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warren buffett and fractional ownership of puppies

25 May 2011

When I was young, my family bought half of a cow name Polly.

Her owners had been unable to entice a steer onto a truck destined for an abattoir. Polly was put on the truck to lure it up the ramp. After the steer succumbed to her charms, Polly left on a one-way trip, departing what had been until then an idyllic life among grass and wild flowers.

That’s how about 300 lbs of Polly ended up dismantled as steaks, roasts, hamburger and short ribs in our freezer.

Polly was my first experience (albeit enabled by a butcher) with fractional ownership.

Note: If you’ve never heard of it, fractional ownership is owning a percentage of an asset that is either generally expensive or is something that you don’t use very often. Timeshare vacation properties are probably the most common example. The definition of “very often” can vary, though; it took almost three years for my family to eat all of Polly.

Warren Buffett Likes To Share, Too

Tiger Woods and NetJets

does tiger woods have to share custody of his dog with his ex-wife?

Nicknamed the Oracle of Omaha, Warren Buffett is acknowledged by most people as a pretty smart guy, someone who knows what does and does not make financial sense.

Warren thinks fractional ownership makes sense. His Berkshire Hathaway empire owns NetJets, a provider of fractional aircraft ownership. Cessna Citations, Dassault Falcons and Gulfstreams aren’t cheap and private jet usage requirements can fluctuate. Thus the business opportunity Buffet acknowledged in 1998 when Berkshire bought NetJets.

What Does This Have to Do With Dogs?

Dogs are similar to jets. They’re expensive. Customer usage requirements (meaning time with them) fluctuate, particularly if you travel.

What if you applied the concept of fractional ownership to dogs?

What would Warren have to say about owning half a German Shepherd? From a financial perspective, he’d probably offer that it makes sense.

Introducing Dog Co-Parenting

If you work out of the house during the day, have evening activities (like Parent Council responsibilities) a couple of times per week, and get out on weekends (attending artisanal beer festivals or youth sports), give yourself a 9 out of 10. Congratulations, you’re a prime candidate for co-parenting a dog.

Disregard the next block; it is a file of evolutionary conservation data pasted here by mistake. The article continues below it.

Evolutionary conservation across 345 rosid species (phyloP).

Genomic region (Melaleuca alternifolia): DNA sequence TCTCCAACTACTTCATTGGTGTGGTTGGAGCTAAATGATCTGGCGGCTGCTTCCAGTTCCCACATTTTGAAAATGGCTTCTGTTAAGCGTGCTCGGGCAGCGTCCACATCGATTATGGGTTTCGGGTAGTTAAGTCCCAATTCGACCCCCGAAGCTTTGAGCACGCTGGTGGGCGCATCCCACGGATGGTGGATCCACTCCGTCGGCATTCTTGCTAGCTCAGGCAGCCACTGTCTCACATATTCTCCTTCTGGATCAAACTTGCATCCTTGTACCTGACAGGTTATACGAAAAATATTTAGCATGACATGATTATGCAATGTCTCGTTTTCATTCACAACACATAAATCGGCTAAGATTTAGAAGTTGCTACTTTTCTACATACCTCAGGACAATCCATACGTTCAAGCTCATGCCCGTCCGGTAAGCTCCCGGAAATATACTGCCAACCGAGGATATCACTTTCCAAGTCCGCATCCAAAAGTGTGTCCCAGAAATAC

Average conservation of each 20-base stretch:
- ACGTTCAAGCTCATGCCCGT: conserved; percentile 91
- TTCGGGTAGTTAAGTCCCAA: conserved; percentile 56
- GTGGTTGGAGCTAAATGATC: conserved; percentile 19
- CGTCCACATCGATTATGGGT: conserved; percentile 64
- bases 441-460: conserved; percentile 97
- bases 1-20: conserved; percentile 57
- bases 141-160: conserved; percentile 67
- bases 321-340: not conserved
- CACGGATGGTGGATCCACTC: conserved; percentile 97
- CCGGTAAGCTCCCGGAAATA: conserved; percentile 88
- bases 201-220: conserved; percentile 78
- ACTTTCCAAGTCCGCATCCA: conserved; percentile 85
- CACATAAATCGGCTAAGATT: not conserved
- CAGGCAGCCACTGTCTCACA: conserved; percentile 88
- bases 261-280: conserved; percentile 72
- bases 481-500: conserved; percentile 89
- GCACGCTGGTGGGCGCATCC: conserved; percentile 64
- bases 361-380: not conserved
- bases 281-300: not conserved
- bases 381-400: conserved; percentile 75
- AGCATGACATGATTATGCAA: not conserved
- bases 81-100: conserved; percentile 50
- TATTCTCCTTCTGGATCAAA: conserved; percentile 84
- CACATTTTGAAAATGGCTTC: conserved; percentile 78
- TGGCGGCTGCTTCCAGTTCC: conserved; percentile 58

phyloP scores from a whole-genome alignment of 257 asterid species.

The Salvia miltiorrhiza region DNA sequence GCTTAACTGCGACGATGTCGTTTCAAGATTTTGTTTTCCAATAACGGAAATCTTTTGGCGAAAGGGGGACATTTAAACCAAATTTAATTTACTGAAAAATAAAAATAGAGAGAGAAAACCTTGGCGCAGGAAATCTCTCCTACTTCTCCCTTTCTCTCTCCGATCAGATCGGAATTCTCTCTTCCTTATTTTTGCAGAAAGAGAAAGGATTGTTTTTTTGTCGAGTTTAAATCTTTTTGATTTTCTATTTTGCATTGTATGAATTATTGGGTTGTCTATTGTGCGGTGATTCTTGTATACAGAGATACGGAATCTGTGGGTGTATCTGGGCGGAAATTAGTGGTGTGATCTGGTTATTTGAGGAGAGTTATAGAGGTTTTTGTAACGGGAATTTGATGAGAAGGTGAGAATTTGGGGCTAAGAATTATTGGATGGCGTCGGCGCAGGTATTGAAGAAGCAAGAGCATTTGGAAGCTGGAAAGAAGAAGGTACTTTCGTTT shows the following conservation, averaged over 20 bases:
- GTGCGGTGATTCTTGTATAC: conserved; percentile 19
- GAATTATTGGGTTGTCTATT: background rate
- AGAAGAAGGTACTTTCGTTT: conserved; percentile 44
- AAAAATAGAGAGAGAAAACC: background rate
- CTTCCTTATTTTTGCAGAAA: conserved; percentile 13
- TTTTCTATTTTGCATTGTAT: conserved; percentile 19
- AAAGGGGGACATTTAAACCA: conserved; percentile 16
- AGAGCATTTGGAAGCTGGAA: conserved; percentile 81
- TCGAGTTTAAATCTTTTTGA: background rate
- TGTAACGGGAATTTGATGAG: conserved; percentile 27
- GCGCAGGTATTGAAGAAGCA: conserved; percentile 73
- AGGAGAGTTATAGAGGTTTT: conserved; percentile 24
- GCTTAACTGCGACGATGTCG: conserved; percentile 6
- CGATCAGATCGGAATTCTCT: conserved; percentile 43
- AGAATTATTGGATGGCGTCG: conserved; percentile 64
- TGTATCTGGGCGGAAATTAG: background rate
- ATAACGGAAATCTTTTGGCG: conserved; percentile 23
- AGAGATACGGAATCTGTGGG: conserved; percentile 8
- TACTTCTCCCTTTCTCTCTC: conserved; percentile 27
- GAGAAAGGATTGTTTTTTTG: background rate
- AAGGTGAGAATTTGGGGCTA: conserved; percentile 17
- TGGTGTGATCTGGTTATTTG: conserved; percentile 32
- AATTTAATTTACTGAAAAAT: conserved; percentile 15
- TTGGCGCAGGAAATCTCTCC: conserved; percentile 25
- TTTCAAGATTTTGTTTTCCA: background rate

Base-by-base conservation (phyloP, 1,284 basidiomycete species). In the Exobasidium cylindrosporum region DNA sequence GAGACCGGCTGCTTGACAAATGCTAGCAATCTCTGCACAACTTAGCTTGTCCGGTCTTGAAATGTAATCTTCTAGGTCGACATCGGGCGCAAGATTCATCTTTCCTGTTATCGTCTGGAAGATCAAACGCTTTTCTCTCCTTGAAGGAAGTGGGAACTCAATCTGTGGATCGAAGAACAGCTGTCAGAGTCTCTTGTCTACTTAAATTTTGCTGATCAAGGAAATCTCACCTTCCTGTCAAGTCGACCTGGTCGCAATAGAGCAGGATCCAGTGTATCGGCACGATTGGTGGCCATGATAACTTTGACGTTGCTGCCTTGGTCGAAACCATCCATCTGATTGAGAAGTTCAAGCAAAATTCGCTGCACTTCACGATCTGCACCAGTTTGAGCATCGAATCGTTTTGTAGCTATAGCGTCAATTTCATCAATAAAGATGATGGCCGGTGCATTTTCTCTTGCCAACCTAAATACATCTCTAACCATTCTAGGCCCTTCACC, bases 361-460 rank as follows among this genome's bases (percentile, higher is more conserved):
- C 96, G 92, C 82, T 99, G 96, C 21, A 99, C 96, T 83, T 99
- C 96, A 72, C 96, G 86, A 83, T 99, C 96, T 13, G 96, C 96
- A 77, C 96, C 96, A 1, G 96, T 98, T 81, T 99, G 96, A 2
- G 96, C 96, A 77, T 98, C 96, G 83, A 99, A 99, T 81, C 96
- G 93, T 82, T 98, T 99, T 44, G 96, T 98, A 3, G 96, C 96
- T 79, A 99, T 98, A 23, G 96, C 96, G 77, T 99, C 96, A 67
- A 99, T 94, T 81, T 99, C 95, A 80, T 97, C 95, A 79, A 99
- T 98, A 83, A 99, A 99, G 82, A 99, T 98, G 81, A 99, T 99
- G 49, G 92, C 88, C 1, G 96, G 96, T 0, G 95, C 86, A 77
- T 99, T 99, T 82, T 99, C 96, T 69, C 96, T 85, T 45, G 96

What kind of person would own half (or even a third) of a dog?

Someone who likes dogs but not enough to keep them locked up in a house day/night/weekends, or doesn’t want to support the growing trend of luxury pet accommodations where it is $30-70 per night to house your friend. Or someone who wants to go to an NFL game and tailgate afterwards.

Are you this kind of person?

  • You like to save money
  • You don’t want your dog to hang out alone too much
  • You’ve got some friends/neighbors, old college roommate living nearby whom you still trust

Just Like Shared Custody, Only Better

Rikers Island Prison

fractional ownership avoids sticking your dog in here when you’ve got to go attend an out-of-town wedding

If you’re divorced with shared custody of your kids, fractional pet ownership is a no-brainer. You’re already used to dropping off and picking them up from the Ex, or having every second weekend free. Responsibility and freedom and dog-ownership intertwined!

That’s what fractional ownership of your next dog, say, a great dane puppy, for example, could deliver for you. You’d have all the slobbers, the Petco fidelity card, the shed hair in the sofa, and the chewed table legs you need for a full and complete life. You wouldn’t miss a thing.

You’d also be able to swap off when you were heading to Tahoe for a long ski weekend, or to Las Vegas to reenact scenes from The Hangover. You could apply the saved kennel fees to your lift pass. Your dog wouldn’t be housed in a canine version of Rikers Island prison. Your dog would have company and maybe even share a bed with a primary schooler.

And you’d be sharing your dog with someone whose company you probably enjoy, unlike your ex-spouse.

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